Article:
The Kid was very excited our date was finally happening and immediately suggested dinner. Now, if you are a devout reader of this blog, you will remember that very early in my dating “career,” I set a “no meals on a first date” rule. After a few bouts of drunkeness/dizziness/starvation, I’ve relaxed this rule considerably, and, if after 1-2 drinks I’m having a decent time, I will certainly agree to dinner or some apps if suggested. But unless the guy is a unicorn, or taking me somewhere amazing where I can literally sip chocolate and inhale cheese, I like to start off in a bar-like atmosphere. So, I gently redirected The Kid to a dive bar near my office. And yes, in retrospect, I realize that I just traded a nice meal for a few pints of Yuengling and some wings. But I’m not sorry. That’s just how I roll.
I’m the Worst Exhibit C: Persistently talking about how old I was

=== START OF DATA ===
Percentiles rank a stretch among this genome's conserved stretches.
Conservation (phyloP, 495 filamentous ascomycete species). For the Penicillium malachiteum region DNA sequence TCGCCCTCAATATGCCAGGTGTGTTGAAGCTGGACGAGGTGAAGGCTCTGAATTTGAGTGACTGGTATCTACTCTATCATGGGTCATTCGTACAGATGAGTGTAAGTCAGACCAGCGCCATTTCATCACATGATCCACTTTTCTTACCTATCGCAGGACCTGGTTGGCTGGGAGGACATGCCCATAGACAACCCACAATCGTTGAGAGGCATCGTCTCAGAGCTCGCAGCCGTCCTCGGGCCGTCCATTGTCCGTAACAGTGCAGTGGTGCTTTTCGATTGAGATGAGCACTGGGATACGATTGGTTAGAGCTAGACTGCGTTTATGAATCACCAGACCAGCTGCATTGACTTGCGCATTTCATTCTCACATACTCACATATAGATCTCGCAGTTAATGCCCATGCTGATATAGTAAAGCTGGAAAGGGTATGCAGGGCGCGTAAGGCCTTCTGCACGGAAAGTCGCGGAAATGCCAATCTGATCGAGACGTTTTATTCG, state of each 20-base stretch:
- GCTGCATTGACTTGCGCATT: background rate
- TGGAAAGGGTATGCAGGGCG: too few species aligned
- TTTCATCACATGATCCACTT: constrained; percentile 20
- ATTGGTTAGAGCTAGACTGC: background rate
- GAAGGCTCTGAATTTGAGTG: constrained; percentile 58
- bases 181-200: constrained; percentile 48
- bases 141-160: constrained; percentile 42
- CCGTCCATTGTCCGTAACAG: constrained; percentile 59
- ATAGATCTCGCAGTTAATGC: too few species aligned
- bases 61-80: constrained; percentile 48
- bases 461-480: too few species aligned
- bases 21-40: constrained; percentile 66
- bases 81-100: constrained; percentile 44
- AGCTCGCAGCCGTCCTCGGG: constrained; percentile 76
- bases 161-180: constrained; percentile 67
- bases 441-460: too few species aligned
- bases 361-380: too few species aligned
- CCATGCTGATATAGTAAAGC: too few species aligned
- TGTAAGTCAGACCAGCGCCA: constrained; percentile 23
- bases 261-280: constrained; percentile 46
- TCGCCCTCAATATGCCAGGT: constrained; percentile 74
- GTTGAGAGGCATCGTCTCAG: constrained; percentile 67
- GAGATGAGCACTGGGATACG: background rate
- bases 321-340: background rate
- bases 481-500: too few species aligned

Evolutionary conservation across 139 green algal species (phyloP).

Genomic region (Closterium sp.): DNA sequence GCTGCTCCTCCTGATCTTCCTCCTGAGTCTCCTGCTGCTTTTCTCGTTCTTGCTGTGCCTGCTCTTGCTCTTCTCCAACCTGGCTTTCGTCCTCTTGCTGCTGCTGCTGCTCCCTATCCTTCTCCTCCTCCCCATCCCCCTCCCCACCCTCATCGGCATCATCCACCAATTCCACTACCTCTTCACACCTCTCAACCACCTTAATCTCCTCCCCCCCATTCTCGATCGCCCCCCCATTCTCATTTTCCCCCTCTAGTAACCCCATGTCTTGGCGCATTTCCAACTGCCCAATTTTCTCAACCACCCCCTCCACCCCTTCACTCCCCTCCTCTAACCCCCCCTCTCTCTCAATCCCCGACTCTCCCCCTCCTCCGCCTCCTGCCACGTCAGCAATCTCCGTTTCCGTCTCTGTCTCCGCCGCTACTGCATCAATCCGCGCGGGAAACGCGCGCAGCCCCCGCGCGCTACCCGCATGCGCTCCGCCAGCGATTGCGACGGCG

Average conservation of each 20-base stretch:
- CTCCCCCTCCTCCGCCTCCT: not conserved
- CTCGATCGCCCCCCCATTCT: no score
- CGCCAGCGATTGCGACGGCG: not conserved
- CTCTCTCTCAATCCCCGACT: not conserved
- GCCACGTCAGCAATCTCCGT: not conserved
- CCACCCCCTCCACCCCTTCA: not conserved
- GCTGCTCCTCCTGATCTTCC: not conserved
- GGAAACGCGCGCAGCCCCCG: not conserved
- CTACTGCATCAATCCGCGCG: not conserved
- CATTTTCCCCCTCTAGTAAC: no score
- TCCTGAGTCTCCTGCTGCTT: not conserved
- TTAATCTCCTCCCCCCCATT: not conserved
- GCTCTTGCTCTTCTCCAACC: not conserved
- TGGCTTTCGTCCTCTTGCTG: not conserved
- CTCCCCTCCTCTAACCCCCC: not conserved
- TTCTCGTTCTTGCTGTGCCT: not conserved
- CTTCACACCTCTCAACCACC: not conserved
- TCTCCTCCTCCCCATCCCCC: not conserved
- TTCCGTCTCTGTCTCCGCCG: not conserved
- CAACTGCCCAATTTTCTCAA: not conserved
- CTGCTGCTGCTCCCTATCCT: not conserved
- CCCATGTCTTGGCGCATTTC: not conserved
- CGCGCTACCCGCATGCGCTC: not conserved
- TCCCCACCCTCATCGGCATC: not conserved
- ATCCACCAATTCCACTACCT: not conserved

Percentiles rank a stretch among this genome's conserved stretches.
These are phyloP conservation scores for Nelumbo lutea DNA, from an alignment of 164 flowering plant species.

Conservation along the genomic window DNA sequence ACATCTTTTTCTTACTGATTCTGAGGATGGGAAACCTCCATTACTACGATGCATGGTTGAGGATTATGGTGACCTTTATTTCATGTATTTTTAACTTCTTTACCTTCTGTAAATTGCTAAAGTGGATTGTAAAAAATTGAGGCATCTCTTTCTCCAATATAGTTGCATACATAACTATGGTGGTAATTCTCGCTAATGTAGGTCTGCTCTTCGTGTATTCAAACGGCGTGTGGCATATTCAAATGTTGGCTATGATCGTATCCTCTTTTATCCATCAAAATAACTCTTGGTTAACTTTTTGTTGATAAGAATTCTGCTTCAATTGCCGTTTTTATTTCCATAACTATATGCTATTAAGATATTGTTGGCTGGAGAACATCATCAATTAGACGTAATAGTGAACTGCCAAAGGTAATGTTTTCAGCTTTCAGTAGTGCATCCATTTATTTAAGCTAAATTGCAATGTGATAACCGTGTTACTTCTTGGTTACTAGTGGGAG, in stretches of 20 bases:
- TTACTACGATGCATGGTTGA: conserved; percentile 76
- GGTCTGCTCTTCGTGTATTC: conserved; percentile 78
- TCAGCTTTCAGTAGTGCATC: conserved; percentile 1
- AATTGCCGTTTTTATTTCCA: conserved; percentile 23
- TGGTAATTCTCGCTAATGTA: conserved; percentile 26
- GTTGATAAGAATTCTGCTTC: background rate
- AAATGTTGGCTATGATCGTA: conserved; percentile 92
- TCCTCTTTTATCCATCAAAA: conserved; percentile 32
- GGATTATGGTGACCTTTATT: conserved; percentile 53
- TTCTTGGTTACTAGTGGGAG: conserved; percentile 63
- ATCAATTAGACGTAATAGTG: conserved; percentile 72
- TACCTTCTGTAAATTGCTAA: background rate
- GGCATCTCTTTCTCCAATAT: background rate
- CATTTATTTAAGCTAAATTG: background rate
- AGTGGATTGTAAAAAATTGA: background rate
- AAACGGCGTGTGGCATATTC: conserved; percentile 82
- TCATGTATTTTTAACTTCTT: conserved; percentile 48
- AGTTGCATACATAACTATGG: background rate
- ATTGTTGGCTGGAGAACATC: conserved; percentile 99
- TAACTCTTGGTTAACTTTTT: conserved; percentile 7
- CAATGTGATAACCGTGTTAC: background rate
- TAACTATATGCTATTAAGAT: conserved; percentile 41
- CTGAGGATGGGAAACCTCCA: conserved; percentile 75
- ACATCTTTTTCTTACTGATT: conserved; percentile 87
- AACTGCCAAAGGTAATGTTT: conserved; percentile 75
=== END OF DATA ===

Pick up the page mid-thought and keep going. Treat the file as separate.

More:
Anyway, as the date neared, I have to tell you, I was less than excited. I was still stinging from the GPU fadeaway, bummed that the Balkan vacay was over, and just in an all around man-hating mood (yes, more than usual).
So when I arrived at our date (to which the Kid was 15 minutes early, and texting me enthusiastically to fill the minutes until I arrived), this was kinda me:
Did that temper the Kid’s enthusiasm at all? NOPE. I mean, today’s youth have lots of energy! And gumption! Theycannot be discouraged! He immediately jumped out of his seat, gave me a big hug, and started asking me lots of nice polite questions. The Kid was outgoing. The Kid was as tall as he claimed to be on OKC (6’2). The kid was blond haired and blue-eyed. I decided to let his youthful optimism (and good looks) inspire me, and have a good time. Apparently, my version of a good time involved me talking about how old I was for a good 10 minutes without stopping.
Weirdly, this did not seem to be deterring The Kid. He kept saying, “We’ll, you’re as old as you feel.” To which I’d reply, “I mean, I feel really old. My knee can tell when it’s about to rain.”